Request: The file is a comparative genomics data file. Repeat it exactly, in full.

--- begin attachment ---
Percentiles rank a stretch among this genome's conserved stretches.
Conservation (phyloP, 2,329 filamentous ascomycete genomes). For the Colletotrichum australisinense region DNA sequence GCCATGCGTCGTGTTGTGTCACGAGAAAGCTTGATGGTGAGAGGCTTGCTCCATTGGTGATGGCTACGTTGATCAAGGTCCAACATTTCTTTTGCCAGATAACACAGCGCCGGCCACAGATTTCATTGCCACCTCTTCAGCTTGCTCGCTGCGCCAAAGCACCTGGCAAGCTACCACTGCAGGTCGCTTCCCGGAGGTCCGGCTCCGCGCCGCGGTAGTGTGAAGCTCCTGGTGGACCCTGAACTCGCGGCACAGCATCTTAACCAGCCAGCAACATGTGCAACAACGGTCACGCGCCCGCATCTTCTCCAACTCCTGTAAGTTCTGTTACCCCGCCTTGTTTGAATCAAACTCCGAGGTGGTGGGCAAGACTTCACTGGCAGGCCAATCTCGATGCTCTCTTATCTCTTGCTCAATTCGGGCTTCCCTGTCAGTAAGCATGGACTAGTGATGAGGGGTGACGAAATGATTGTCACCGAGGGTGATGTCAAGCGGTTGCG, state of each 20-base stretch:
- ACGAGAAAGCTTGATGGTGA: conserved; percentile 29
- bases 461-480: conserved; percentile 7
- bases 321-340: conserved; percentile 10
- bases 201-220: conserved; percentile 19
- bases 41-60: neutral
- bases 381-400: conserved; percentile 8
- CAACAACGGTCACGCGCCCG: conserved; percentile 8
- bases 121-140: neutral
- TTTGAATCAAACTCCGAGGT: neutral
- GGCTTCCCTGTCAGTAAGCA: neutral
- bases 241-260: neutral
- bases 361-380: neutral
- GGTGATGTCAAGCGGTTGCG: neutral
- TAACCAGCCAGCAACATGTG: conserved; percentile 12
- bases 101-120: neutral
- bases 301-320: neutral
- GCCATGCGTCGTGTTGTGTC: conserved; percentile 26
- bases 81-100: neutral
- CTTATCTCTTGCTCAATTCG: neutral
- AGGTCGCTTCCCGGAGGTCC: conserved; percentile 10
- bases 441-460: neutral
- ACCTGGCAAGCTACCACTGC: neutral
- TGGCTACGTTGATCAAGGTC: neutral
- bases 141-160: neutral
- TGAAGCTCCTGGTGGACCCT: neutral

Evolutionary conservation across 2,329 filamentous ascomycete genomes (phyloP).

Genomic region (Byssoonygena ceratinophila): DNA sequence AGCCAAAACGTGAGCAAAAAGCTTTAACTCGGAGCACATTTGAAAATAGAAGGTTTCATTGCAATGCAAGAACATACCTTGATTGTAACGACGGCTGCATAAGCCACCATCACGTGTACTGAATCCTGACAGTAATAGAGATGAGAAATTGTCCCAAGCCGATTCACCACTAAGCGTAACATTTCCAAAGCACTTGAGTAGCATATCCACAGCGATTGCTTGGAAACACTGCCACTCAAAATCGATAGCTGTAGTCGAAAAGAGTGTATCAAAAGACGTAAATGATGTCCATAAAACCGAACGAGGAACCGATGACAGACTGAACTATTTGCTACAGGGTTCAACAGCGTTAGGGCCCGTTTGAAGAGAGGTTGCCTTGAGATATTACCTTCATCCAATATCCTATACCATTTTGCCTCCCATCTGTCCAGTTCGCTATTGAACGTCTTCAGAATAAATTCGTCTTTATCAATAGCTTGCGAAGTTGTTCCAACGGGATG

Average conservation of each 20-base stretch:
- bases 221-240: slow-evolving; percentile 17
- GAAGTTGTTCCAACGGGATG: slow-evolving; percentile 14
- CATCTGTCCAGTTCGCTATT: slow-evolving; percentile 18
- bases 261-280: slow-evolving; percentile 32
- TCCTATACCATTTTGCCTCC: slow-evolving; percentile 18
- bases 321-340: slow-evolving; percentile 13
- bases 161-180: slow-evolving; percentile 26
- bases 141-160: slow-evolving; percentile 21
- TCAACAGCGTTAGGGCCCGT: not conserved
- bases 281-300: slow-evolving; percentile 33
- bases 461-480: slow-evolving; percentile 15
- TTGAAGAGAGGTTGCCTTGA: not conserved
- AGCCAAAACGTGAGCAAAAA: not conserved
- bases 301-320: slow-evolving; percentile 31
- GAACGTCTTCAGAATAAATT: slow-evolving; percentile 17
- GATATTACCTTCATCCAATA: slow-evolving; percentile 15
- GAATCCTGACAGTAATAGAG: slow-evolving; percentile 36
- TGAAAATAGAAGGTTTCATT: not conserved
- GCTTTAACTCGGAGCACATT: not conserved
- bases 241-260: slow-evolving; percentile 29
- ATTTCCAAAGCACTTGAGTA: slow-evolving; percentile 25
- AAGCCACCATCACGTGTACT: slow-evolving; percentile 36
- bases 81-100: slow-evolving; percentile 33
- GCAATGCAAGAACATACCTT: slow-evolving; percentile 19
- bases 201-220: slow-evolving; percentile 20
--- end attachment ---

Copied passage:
Percentiles rank a stretch among this genome's conserved stretches.
Conservation (phyloP, 2,329 filamentous ascomycete genomes). For the Colletotrichum australisinense region DNA sequence GCCATGCGTCGTGTTGTGTCACGAGAAAGCTTGATGGTGAGAGGCTTGCTCCATTGGTGATGGCTACGTTGATCAAGGTCCAACATTTCTTTTGCCAGATAACACAGCGCCGGCCACAGATTTCATTGCCACCTCTTCAGCTTGCTCGCTGCGCCAAAGCACCTGGCAAGCTACCACTGCAGGTCGCTTCCCGGAGGTCCGGCTCCGCGCCGCGGTAGTGTGAAGCTCCTGGTGGACCCTGAACTCGCGGCACAGCATCTTAACCAGCCAGCAACATGTGCAACAACGGTCACGCGCCCGCATCTTCTCCAACTCCTGTAAGTTCTGTTACCCCGCCTTGTTTGAATCAAACTCCGAGGTGGTGGGCAAGACTTCACTGGCAGGCCAATCTCGATGCTCTCTTATCTCTTGCTCAATTCGGGCTTCCCTGTCAGTAAGCATGGACTAGTGATGAGGGGTGACGAAATGATTGTCACCGAGGGTGATGTCAAGCGGTTGCG, state of each 20-base stretch:
- ACGAGAAAGCTTGATGGTGA: conserved; percentile 29
- bases 461-480: conserved; percentile 7
- bases 321-340: conserved; percentile 10
- bases 201-220: conserved; percentile 19
- bases 41-60: neutral
- bases 381-400: conserved; percentile 8
- CAACAACGGTCACGCGCCCG: conserved; percentile 8
- bases 121-140: neutral
- TTTGAATCAAACTCCGAGGT: neutral
- GGCTTCCCTGTCAGTAAGCA: neutral
- bases 241-260: neutral
- bases 361-380: neutral
- GGTGATGTCAAGCGGTTGCG: neutral
- TAACCAGCCAGCAACATGTG: conserved; percentile 12
- bases 101-120: neutral
- bases 301-320: neutral
- GCCATGCGTCGTGTTGTGTC: conserved; percentile 26
- bases 81-100: neutral
- CTTATCTCTTGCTCAATTCG: neutral
- AGGTCGCTTCCCGGAGGTCC: conserved; percentile 10
- bases 441-460: neutral
- ACCTGGCAAGCTACCACTGC: neutral
- TGGCTACGTTGATCAAGGTC: neutral
- bases 141-160: neutral
- TGAAGCTCCTGGTGGACCCT: neutral

Evolutionary conservation across 2,329 filamentous ascomycete genomes (phyloP).

Genomic region (Byssoonygena ceratinophila): DNA sequence AGCCAAAACGTGAGCAAAAAGCTTTAACTCGGAGCACATTTGAAAATAGAAGGTTTCATTGCAATGCAAGAACATACCTTGATTGTAACGACGGCTGCATAAGCCACCATCACGTGTACTGAATCCTGACAGTAATAGAGATGAGAAATTGTCCCAAGCCGATTCACCACTAAGCGTAACATTTCCAAAGCACTTGAGTAGCATATCCACAGCGATTGCTTGGAAACACTGCCACTCAAAATCGATAGCTGTAGTCGAAAAGAGTGTATCAAAAGACGTAAATGATGTCCATAAAACCGAACGAGGAACCGATGACAGACTGAACTATTTGCTACAGGGTTCAACAGCGTTAGGGCCCGTTTGAAGAGAGGTTGCCTTGAGATATTACCTTCATCCAATATCCTATACCATTTTGCCTCCCATCTGTCCAGTTCGCTATTGAACGTCTTCAGAATAAATTCGTCTTTATCAATAGCTTGCGAAGTTGTTCCAACGGGATG

Average conservation of each 20-base stretch:
- bases 221-240: slow-evolving; percentile 17
- GAAGTTGTTCCAACGGGATG: slow-evolving; percentile 14
- CATCTGTCCAGTTCGCTATT: slow-evolving; percentile 18
- bases 261-280: slow-evolving; percentile 32
- TCCTATACCATTTTGCCTCC: slow-evolving; percentile 18
- bases 321-340: slow-evolving; percentile 13
- bases 161-180: slow-evolving; percentile 26
- bases 141-160: slow-evolving; percentile 21
- TCAACAGCGTTAGGGCCCGT: not conserved
- bases 281-300: slow-evolving; percentile 33
- bases 461-480: slow-evolving; percentile 15
- TTGAAGAGAGGTTGCCTTGA: not conserved
- AGCCAAAACGTGAGCAAAAA: not conserved
- bases 301-320: slow-evolving; percentile 31
- GAACGTCTTCAGAATAAATT: slow-evolving; percentile 17
- GATATTACCTTCATCCAATA: slow-evolving; percentile 15
- GAATCCTGACAGTAATAGAG: slow-evolving; percentile 36
- TGAAAATAGAAGGTTTCATT: not conserved
- GCTTTAACTCGGAGCACATT: not conserved
- bases 241-260: slow-evolving; percentile 29
- ATTTCCAAAGCACTTGAGTA: slow-evolving; percentile 25
- AAGCCACCATCACGTGTACT: slow-evolving; percentile 36
- bases 81-100: slow-evolving; percentile 33
- GCAATGCAAGAACATACCTT: slow-evolving; percentile 19
- bases 201-220: slow-evolving; percentile 20